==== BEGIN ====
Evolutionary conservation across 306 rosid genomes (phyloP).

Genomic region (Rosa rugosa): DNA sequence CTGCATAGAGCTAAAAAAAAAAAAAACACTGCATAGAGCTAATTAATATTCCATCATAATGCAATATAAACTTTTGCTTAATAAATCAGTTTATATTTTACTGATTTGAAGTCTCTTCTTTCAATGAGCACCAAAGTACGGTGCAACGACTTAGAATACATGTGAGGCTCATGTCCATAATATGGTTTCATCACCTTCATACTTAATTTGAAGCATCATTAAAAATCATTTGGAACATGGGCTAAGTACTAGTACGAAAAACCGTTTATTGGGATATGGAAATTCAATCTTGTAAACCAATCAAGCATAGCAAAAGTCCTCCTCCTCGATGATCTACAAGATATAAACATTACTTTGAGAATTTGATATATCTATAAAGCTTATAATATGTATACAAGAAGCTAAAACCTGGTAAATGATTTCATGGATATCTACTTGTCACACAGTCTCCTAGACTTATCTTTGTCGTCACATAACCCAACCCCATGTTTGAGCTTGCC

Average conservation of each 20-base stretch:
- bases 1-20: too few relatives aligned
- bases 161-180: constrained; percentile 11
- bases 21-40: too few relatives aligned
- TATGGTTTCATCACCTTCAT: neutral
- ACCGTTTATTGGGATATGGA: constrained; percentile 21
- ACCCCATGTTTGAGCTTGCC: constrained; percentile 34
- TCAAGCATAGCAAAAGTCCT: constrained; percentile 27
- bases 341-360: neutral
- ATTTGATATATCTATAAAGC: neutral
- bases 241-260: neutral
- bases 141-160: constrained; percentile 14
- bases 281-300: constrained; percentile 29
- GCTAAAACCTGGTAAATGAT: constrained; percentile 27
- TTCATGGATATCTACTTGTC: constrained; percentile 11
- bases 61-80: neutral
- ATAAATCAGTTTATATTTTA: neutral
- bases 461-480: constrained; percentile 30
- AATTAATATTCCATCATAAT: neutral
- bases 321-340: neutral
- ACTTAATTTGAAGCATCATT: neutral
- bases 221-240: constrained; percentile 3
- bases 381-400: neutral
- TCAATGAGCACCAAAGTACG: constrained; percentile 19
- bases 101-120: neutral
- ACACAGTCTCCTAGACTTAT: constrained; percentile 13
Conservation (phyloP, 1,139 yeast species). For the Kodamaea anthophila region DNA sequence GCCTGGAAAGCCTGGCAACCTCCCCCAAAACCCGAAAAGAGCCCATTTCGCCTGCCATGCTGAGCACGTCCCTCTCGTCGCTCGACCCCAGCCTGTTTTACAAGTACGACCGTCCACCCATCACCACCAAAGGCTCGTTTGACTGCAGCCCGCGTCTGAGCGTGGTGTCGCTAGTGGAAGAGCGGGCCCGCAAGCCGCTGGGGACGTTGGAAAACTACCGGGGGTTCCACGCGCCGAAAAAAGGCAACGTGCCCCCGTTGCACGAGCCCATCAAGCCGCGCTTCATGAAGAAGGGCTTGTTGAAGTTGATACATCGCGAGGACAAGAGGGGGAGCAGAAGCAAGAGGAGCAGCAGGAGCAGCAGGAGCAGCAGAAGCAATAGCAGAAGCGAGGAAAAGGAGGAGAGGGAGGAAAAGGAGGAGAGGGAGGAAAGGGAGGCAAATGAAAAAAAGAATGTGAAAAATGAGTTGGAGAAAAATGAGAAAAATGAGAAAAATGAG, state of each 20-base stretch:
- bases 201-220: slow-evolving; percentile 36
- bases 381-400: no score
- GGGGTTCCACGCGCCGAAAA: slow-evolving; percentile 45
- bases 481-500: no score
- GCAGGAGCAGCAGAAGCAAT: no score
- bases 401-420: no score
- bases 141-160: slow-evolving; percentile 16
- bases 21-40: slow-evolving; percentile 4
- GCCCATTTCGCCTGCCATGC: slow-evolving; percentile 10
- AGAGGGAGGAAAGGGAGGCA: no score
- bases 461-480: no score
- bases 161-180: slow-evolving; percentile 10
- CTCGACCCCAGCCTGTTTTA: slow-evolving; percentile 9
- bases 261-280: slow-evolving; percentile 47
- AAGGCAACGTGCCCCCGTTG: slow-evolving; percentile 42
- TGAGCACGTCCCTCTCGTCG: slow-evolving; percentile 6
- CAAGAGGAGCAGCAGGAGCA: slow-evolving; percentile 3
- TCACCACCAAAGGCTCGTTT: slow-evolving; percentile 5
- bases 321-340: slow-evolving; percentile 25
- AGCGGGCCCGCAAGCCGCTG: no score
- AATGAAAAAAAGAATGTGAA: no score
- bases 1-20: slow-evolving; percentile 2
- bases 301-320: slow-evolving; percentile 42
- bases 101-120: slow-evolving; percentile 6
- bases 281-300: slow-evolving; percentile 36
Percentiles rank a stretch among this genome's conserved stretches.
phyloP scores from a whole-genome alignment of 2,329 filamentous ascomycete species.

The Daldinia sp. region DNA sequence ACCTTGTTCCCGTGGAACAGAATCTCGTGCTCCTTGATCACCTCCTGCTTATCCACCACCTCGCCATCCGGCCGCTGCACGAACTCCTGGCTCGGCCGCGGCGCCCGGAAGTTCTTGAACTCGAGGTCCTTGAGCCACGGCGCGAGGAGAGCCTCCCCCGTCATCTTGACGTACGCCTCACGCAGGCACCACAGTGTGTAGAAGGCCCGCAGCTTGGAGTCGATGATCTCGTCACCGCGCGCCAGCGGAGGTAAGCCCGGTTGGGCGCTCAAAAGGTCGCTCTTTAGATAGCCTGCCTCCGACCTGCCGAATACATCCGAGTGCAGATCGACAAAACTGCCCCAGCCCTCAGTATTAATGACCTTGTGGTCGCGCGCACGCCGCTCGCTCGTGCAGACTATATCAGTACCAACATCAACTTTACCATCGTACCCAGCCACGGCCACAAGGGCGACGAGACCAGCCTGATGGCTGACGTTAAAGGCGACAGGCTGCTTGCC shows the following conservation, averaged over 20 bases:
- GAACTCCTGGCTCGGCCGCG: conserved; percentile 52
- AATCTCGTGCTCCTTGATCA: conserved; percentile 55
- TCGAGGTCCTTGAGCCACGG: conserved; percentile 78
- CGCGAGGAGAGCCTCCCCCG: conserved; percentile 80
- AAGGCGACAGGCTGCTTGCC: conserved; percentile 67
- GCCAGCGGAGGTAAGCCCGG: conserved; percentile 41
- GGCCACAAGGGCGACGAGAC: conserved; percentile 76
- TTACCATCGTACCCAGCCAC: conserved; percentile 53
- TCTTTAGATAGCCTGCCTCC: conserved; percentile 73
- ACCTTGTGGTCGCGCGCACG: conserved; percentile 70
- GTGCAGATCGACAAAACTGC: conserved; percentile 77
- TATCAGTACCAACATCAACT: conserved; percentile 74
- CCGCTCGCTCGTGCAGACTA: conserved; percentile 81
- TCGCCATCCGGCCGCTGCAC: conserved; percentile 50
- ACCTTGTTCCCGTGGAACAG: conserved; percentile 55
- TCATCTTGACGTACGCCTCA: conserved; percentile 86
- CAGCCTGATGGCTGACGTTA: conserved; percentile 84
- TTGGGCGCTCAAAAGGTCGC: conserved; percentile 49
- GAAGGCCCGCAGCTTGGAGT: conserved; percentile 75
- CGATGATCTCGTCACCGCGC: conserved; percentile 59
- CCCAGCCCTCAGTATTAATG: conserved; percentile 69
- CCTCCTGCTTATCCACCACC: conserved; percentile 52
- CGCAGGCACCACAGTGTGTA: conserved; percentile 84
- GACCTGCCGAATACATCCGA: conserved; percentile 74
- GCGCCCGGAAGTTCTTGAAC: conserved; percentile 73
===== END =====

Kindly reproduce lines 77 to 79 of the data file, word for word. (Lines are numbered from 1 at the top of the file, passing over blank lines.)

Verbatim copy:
- CGATGATCTCGTCACCGCGC: conserved; percentile 59
- CCCAGCCCTCAGTATTAATG: conserved; percentile 69
- CCTCCTGCTTATCCACCACC: conserved; percentile 52